I have a habit after being in Yugoslavia. When I go out of a car, I never put my feet on the roadside and never on the grass. I always look under my feet everywhere where I step and where’s no solid cover. After Haiti, I will have a habit to look at lamps and glasses with water. It’s not the shiver what is the most frightening…of course unless you’re not trapped under the roof… consequences are the most frightening – chaos, destruction, pain and victims, demolition of the whole order…

On January 21, Firsov wrote [RUS] about a patrol to the Cité Soleil, a shanty town, that the community regarded to be the most dangerous area in Haiti. However, the situation turned out to be relatively quiet. There were no shootings or aggression, Firsov said.

В полдесятого мы были в Сити-Солейл… Я был в смятении… мы ехали по узким улочкам Сити-Солейл, в темноте по обоим сторонам теснились домишки , многие разрушенные, люди в основном спали на дороги… поэтому ехали мы очень медленно, объезжая группки расположившихся на ночь людей… кто спал на простынях, у кого были матрасы, кто просто на голом асфальте… В ночи все это выглядело как кадр из фантастического фильма –катастрофы… люди на дороге , полуразрушенные остовы домов, торчащие балки вместо крыш…

так мы и лавировали между телами, люди при приближении наших машин поднимали головы,смотрели, но ни вражды, ни агрессии на их лицах не было… А как же те страшилки, что нам рассказывали, про стаи мородеров, орудующие по городу… Слов нет- этот район очень неблагополучный-и кримнинал тут выше чем везде и бедность просто шокирующая, и безработица с безнадегой… Но мы ехали и никто на нас не нападал, не стрелял… и мои же слова про то, что сцда без батальона бразильцев суваться опасно, выглядели очень глупо для меня самого… я попался на удочку предрасудков и чужого непроверенного мнения , раскрученного прессой страшного образа…

At half past nine we were at Cité Soleil. Small houses sat close to one another in the darkness, a lot of them destroyed, most of the people slept on the streets… this is why we were going very slow, going round small groups of sleeping people… someone slept on the bed sheets, someone had mattresses, someone just laid down on concrete. At night, it all seemed as footage from a sci-fi disaster movie… people on the street, half-destroyed frames of houses, beams instead of roofs…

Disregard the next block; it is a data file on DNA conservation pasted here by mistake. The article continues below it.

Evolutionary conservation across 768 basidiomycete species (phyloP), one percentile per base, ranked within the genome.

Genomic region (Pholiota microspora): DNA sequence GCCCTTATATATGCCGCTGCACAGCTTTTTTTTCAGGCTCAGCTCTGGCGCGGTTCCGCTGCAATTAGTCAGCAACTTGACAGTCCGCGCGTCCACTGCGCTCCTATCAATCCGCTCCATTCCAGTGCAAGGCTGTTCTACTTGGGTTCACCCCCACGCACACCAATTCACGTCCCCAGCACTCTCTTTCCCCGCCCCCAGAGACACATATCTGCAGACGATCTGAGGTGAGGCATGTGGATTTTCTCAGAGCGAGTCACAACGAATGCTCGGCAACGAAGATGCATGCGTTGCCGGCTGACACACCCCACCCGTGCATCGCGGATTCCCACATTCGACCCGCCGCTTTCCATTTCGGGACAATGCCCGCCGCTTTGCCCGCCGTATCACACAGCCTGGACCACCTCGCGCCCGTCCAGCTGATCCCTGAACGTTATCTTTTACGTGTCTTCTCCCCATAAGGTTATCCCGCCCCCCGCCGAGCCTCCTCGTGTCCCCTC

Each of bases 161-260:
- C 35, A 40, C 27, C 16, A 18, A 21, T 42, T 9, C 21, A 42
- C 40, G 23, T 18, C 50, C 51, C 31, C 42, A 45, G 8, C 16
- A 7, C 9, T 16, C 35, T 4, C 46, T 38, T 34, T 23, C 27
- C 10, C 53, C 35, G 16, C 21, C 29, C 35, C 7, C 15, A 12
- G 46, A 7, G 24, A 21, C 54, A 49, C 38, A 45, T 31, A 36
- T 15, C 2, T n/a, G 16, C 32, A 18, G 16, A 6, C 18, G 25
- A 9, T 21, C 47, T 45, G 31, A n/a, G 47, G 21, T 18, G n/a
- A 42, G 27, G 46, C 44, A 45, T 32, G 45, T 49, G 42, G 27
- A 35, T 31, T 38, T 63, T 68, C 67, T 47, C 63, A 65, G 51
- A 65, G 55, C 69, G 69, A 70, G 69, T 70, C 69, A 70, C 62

While we maneuvered round the bodies, people raised their heads when our cars approached, looked at us, but there was neither hostility nor aggression on their faces. And what about all those scary stories people told us about bands of looters active in the city? I have no words – this neighborhood has many problems, the criminal situation is much worse than anywhere, the poverty is shocking and there is unemployment along  with no positive developments in the future… But we went through and no one was attacking us, no one was shooting… and my own words that it’s dangerous to come here without a battalion of Brazilians seemed very stupid for me then… I got confused by the prejudices and others’ unchecked opinion promoted by mass media…

On January 23, Firsov wrote [RUS] about constant aftershocks and how the animals reacted to them a couple of hours earlier.

Одиннадцать суток с момента землетрясения… .вчера приехали из Сити Солей в 2 ночи-…неожиданно завыли собаки, начали петухи кукурекать и издавать свои нечленораздельные звуки ослики и ишаки… Утром проснулся от толчков- опять трясло… несколько раз шатнуло здорово, я даже привскочил…Получается собаки воют за несколько часов до толчков? … Отметить хоть какую то закономерность в поведении окружающих животных не получается… они то дружно замолкают , наводя на худшие мысли, то вдруг скопом орут, вызывая желание выбежать на улицу- а результат один и тот же.

Землетрясение вообще как война, только враг невидим и неосязаем… он наносит удар из- под тишка, точнее из-под земли и все… остальное дело ваше- спасайтесь кто как может… Лежа по ночам и покачиваясь на волнах грунтовых колебаний, я подумал – даже в чрезвычайных ситуациях – в Косово, В Боснии, когда стреляли, во время беспорядков в Тиморе, не было этого чувство, какого-то животного страха, страха от того, что от тебя ничего не зависит… когда стреляют- адреналин бьет в голове ключом и думаешь – посмотрим еще кто кого… а тут…

Eleven days passed since the quake… We returned from Cite Soleil yesterday at 2 a.m.… suddenly dogs started howling, roosters started crowing, and donkeys started making their inarticulate sounds… In the morning I woke up from the shocks – aftershock again… Couple of powerful pushes made me jump off the bed… So it looks like dogs howl couple of hours prior to the shocks… I couldn’t figure out any regularity in the animals’ behavior… they either got simultaneously silent, making you think of the worst, or shouted altogether, making you feel like running out to the street – but the result is all the same.…Earthquake is like  awar, but you can’t feel or see the enemy… this enemy hits you suddenly, from under the ground, to be precise… all the rest is up to you – every man for himself. When I was lying at night, slowly rocking on the aftershock vibrations, I thought that even in the extreme situations – in Kosovo and in Bosnia – when there was shooting or during the civil unrest in Timor, there was no such feeling, there was no animal fear, the fear that you don’t have any control of your life… when there’s shooting, adrenaline pumps to your head and you think “we’ll see who will win”… and here…